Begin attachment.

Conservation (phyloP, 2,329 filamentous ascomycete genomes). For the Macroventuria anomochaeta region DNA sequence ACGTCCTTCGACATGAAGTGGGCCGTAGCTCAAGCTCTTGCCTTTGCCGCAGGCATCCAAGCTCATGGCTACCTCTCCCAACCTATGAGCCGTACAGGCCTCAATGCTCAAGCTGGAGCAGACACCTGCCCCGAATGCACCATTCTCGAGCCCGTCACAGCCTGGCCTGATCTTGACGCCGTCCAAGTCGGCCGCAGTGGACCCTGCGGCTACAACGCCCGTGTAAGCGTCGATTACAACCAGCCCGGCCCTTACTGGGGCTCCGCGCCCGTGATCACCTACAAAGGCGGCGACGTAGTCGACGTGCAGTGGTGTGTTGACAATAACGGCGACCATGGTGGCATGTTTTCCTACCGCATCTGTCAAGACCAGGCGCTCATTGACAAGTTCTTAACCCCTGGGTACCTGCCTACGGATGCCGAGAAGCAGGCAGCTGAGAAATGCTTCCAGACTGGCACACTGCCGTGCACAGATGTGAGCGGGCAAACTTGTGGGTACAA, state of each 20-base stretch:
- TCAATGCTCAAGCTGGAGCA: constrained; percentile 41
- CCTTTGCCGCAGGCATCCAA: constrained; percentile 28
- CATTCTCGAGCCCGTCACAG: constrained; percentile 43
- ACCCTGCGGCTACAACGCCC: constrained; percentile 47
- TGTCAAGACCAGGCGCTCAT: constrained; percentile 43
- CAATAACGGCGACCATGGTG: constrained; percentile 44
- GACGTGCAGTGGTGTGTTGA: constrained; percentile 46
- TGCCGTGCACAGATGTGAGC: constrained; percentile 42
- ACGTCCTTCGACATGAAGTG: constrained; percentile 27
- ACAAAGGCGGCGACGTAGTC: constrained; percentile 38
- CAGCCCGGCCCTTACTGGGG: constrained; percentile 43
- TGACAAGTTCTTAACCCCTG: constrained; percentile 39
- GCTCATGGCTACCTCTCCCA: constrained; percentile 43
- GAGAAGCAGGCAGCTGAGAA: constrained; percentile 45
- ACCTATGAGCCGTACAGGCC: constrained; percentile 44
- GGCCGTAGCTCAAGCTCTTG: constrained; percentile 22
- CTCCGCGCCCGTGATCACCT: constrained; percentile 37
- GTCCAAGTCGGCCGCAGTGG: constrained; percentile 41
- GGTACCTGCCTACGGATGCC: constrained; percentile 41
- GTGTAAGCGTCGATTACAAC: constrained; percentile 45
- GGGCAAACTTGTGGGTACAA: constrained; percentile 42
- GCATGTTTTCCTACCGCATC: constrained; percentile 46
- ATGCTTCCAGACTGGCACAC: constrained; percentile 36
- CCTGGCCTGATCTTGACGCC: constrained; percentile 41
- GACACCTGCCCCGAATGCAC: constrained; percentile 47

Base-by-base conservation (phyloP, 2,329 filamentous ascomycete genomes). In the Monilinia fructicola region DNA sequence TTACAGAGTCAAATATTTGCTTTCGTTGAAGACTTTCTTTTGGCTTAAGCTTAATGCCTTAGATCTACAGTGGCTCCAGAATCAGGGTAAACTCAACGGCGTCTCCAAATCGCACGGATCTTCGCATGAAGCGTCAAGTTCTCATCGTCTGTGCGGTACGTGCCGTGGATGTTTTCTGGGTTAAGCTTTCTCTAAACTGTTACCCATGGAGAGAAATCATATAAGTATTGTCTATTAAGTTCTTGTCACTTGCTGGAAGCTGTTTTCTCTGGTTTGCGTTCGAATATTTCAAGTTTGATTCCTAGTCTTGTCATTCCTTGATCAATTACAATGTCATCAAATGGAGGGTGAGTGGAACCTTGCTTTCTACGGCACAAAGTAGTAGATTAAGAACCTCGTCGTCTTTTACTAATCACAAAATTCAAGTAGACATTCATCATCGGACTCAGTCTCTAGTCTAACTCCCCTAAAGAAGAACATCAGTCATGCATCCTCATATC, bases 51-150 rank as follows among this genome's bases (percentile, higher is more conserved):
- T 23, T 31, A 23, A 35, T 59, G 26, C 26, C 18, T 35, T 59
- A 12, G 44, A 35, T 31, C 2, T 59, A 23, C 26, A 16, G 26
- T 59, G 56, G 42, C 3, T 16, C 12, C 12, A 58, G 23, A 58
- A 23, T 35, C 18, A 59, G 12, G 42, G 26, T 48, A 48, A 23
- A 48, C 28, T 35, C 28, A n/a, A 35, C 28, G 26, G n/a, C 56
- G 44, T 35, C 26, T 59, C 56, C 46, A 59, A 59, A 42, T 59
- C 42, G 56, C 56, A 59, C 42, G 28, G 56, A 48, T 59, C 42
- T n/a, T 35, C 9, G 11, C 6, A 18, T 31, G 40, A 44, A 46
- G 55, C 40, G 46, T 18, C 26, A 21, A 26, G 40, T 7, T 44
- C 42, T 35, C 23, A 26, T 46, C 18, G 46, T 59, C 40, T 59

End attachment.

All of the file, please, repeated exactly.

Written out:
Conservation (phyloP, 2,329 filamentous ascomycete genomes). For the Macroventuria anomochaeta region DNA sequence ACGTCCTTCGACATGAAGTGGGCCGTAGCTCAAGCTCTTGCCTTTGCCGCAGGCATCCAAGCTCATGGCTACCTCTCCCAACCTATGAGCCGTACAGGCCTCAATGCTCAAGCTGGAGCAGACACCTGCCCCGAATGCACCATTCTCGAGCCCGTCACAGCCTGGCCTGATCTTGACGCCGTCCAAGTCGGCCGCAGTGGACCCTGCGGCTACAACGCCCGTGTAAGCGTCGATTACAACCAGCCCGGCCCTTACTGGGGCTCCGCGCCCGTGATCACCTACAAAGGCGGCGACGTAGTCGACGTGCAGTGGTGTGTTGACAATAACGGCGACCATGGTGGCATGTTTTCCTACCGCATCTGTCAAGACCAGGCGCTCATTGACAAGTTCTTAACCCCTGGGTACCTGCCTACGGATGCCGAGAAGCAGGCAGCTGAGAAATGCTTCCAGACTGGCACACTGCCGTGCACAGATGTGAGCGGGCAAACTTGTGGGTACAA, state of each 20-base stretch:
- TCAATGCTCAAGCTGGAGCA: constrained; percentile 41
- CCTTTGCCGCAGGCATCCAA: constrained; percentile 28
- CATTCTCGAGCCCGTCACAG: constrained; percentile 43
- ACCCTGCGGCTACAACGCCC: constrained; percentile 47
- TGTCAAGACCAGGCGCTCAT: constrained; percentile 43
- CAATAACGGCGACCATGGTG: constrained; percentile 44
- GACGTGCAGTGGTGTGTTGA: constrained; percentile 46
- TGCCGTGCACAGATGTGAGC: constrained; percentile 42
- ACGTCCTTCGACATGAAGTG: constrained; percentile 27
- ACAAAGGCGGCGACGTAGTC: constrained; percentile 38
- CAGCCCGGCCCTTACTGGGG: constrained; percentile 43
- TGACAAGTTCTTAACCCCTG: constrained; percentile 39
- GCTCATGGCTACCTCTCCCA: constrained; percentile 43
- GAGAAGCAGGCAGCTGAGAA: constrained; percentile 45
- ACCTATGAGCCGTACAGGCC: constrained; percentile 44
- GGCCGTAGCTCAAGCTCTTG: constrained; percentile 22
- CTCCGCGCCCGTGATCACCT: constrained; percentile 37
- GTCCAAGTCGGCCGCAGTGG: constrained; percentile 41
- GGTACCTGCCTACGGATGCC: constrained; percentile 41
- GTGTAAGCGTCGATTACAAC: constrained; percentile 45
- GGGCAAACTTGTGGGTACAA: constrained; percentile 42
- GCATGTTTTCCTACCGCATC: constrained; percentile 46
- ATGCTTCCAGACTGGCACAC: constrained; percentile 36
- CCTGGCCTGATCTTGACGCC: constrained; percentile 41
- GACACCTGCCCCGAATGCAC: constrained; percentile 47

Base-by-base conservation (phyloP, 2,329 filamentous ascomycete genomes). In the Monilinia fructicola region DNA sequence TTACAGAGTCAAATATTTGCTTTCGTTGAAGACTTTCTTTTGGCTTAAGCTTAATGCCTTAGATCTACAGTGGCTCCAGAATCAGGGTAAACTCAACGGCGTCTCCAAATCGCACGGATCTTCGCATGAAGCGTCAAGTTCTCATCGTCTGTGCGGTACGTGCCGTGGATGTTTTCTGGGTTAAGCTTTCTCTAAACTGTTACCCATGGAGAGAAATCATATAAGTATTGTCTATTAAGTTCTTGTCACTTGCTGGAAGCTGTTTTCTCTGGTTTGCGTTCGAATATTTCAAGTTTGATTCCTAGTCTTGTCATTCCTTGATCAATTACAATGTCATCAAATGGAGGGTGAGTGGAACCTTGCTTTCTACGGCACAAAGTAGTAGATTAAGAACCTCGTCGTCTTTTACTAATCACAAAATTCAAGTAGACATTCATCATCGGACTCAGTCTCTAGTCTAACTCCCCTAAAGAAGAACATCAGTCATGCATCCTCATATC, bases 51-150 rank as follows among this genome's bases (percentile, higher is more conserved):
- T 23, T 31, A 23, A 35, T 59, G 26, C 26, C 18, T 35, T 59
- A 12, G 44, A 35, T 31, C 2, T 59, A 23, C 26, A 16, G 26
- T 59, G 56, G 42, C 3, T 16, C 12, C 12, A 58, G 23, A 58
- A 23, T 35, C 18, A 59, G 12, G 42, G 26, T 48, A 48, A 23
- A 48, C 28, T 35, C 28, A n/a, A 35, C 28, G 26, G n/a, C 56
- G 44, T 35, C 26, T 59, C 56, C 46, A 59, A 59, A 42, T 59
- C 42, G 56, C 56, A 59, C 42, G 28, G 56, A 48, T 59, C 42
- T n/a, T 35, C 9, G 11, C 6, A 18, T 31, G 40, A 44, A 46
- G 55, C 40, G 46, T 18, C 26, A 21, A 26, G 40, T 7, T 44
- C 42, T 35, C 23, A 26, T 46, C 18, G 46, T 59, C 40, T 59